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Another brick in the wall: a rhamnan polysaccharide trapped inside peptidoglycan of Lactococcus lactis

Abstract : Polysaccharides are ubiquitous components of the Gram-positive bacterial cell wall. In Lactococcus lactis, a polysaccharide pellicle (PSP) forms a layer at the cell surface. The PSP structure varies among lactococcal strains; in L. lactis MG1363, the PSP is composed of repeating hexasaccharide phosphate units. Here, we report the presence of an additional neutral polysaccharide in L. lactis MG1363 that is a rhamnan composed of alpha-L-Rha trisaccharide repeating units. This rhamnan is still present in mutants devoid of the PSP, indicating that its synthesis can occur independently of PSP synthesis. High-resolution magic-angle spinning nuclear magnetic resonance (HR-MAS NMR) analysis of whole bacterial cells identified a PSP at the surface of wild-type cells. In contrast, rhamnan was detected only at the surface of PSP-negative mutant cells, indicating that rhamnan is located underneath the surface-exposed PSP and is trapped inside peptidoglycan. The genetic determinants of rhamnan biosynthesis appear to be within the same genetic locus that encodes the PSP biosynthetic machinery, except the gene tagO encoding the initiating glycosyltransferase. We present a model of rhamnan biosynthesis based on an ABC transporter-dependent pathway. Conditional mutants producing reduced amounts of rhamnan exhibit strong morphological defects and impaired division, indicating that rhamnan is essential for normal growth and division. Finally, a mutation leading to reduced expression of lcpA, encoding a protein of the LytR-CpsA-Psr (LCP) family, was shown to severely affect cell wall structure. In lcpA mutant cells, in contrast to wild-type cells, rhamnan was detected by HR-MAS NMR, suggesting that LcpA participates in the attachment of rhamnan to peptidoglycan. IMPORTANCE In the cell wall of Gram-positive bacteria, the peptidoglycan sacculus is considered the major structural component, maintaining cell shape and integrity. It is decorated with other glycopolymers, including polysaccharides, the roles of which are not fully elucidated. In the ovococcus Lactococcus lactis, a polysaccharide with a different structure between strains forms a layer at the bacterial surface and acts as the receptor for various bacteriophages that typically exhibit a narrow host range. The present report describes the identification of a novel polysaccharide in the L. lactis cell wall, a rhamnan that is trapped inside the peptidoglycan and covalently bound to it. We propose a model of rhamnan synthesis based on an ABC transporter-dependent pathway. Rhamnan appears as a conserved component of the lactococcal cell wall playing an essential role in growth and division, thus highlighting the importance of polysaccharides in the cell wall integrity of Gram-positive ovococci.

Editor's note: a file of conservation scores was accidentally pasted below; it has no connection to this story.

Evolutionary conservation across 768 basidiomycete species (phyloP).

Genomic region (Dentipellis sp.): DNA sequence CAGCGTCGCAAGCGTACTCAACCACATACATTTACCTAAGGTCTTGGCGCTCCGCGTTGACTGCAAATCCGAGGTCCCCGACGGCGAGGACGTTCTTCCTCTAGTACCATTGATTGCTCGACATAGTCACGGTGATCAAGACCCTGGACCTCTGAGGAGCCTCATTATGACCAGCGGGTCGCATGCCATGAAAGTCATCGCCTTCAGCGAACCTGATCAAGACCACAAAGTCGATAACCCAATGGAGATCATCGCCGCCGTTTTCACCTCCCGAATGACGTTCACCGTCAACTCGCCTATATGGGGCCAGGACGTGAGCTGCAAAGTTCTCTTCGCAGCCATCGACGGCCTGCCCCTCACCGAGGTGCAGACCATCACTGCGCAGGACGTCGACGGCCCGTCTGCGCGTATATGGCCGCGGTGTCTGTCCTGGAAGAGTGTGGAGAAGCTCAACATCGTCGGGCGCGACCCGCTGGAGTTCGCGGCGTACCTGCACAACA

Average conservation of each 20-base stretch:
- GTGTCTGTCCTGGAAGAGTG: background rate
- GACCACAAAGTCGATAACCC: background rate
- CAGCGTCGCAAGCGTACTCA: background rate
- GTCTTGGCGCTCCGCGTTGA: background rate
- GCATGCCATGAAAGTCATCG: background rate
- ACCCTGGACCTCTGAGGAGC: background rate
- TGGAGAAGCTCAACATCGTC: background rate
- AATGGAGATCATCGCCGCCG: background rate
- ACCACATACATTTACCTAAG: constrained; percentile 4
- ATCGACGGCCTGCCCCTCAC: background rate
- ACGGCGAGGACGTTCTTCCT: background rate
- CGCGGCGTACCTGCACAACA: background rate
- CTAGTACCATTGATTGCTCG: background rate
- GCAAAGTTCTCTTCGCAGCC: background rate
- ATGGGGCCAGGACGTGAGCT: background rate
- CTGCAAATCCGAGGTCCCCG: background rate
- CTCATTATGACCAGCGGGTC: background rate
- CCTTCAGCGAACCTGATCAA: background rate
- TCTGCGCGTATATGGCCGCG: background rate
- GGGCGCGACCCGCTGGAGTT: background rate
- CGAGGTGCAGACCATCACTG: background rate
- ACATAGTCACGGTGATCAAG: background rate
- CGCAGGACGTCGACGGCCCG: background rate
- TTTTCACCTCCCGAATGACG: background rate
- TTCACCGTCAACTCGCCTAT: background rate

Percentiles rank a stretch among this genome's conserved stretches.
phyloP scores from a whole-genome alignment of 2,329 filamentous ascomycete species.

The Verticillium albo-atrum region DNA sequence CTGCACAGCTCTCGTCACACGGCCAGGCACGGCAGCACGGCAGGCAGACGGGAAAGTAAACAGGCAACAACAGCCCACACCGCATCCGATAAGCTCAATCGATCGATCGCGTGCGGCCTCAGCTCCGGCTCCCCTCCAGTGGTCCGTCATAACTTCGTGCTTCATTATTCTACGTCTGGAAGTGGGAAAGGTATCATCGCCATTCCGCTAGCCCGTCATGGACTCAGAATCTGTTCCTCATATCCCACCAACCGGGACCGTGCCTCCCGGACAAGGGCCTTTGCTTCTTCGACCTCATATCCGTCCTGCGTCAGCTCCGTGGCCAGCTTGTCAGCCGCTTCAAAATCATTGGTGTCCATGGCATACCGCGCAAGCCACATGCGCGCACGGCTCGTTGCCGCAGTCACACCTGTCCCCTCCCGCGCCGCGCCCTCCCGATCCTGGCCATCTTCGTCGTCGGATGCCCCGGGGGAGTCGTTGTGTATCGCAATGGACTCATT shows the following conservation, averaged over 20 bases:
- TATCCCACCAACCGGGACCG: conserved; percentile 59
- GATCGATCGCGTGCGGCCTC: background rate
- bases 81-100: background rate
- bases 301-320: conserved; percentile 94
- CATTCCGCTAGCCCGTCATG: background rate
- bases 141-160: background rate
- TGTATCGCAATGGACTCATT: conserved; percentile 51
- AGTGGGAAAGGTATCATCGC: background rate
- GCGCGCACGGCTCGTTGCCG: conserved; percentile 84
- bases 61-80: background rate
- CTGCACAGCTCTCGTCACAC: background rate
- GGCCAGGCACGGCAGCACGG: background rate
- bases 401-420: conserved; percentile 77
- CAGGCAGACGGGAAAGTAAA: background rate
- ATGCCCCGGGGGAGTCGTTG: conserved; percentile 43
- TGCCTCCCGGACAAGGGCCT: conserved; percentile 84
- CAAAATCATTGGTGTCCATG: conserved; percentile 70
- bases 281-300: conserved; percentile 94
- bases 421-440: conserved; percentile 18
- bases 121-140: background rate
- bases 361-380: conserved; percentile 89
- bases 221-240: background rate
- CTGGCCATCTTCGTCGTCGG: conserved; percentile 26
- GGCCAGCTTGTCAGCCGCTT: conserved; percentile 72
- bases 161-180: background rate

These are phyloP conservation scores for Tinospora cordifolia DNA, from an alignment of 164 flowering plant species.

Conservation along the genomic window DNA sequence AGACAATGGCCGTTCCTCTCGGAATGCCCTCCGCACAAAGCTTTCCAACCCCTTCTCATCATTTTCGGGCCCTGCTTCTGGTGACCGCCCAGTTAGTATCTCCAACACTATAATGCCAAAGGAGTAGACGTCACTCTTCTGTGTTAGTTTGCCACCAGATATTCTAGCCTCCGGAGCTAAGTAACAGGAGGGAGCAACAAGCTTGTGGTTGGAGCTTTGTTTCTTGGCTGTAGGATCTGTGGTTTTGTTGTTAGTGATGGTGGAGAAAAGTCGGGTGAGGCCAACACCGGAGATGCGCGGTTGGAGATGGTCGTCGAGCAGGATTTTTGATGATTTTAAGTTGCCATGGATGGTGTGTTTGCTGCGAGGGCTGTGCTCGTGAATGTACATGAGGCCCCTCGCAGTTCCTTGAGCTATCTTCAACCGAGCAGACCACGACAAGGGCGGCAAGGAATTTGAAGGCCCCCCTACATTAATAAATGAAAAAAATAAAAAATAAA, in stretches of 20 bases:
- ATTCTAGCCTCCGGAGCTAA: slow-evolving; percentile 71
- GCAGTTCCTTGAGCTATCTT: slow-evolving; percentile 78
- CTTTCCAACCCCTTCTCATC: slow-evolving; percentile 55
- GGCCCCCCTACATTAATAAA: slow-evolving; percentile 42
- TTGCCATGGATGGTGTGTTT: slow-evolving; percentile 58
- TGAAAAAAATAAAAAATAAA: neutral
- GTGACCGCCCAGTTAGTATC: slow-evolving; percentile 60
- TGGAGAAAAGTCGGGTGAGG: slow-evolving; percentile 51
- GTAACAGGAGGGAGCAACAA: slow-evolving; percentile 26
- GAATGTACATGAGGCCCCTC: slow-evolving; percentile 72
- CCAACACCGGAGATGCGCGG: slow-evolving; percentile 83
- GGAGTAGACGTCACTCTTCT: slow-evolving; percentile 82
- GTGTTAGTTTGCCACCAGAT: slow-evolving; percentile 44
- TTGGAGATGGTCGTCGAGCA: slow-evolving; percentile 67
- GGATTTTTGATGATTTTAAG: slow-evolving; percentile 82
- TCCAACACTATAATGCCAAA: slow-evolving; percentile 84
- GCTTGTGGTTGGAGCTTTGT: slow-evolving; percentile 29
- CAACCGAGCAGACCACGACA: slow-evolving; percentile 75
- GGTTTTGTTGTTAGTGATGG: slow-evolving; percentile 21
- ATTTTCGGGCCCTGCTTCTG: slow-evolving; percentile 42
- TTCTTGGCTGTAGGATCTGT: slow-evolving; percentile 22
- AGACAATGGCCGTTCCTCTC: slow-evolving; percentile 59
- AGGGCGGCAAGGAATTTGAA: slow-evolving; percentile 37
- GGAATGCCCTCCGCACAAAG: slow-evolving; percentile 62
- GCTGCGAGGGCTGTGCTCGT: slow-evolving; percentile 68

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Irina Sadovskaya, Evgeny Vinogradov, Pascal Courtin, Julija Armalyte, Mickael Meyrand, et al.. Another brick in the wall: a rhamnan polysaccharide trapped inside peptidoglycan of Lactococcus lactis. mBio, American Society for Microbiology, 2017, 8 (5), pp.1-16. ⟨10.1128/mBio.01303-17⟩. ⟨hal-02624504⟩

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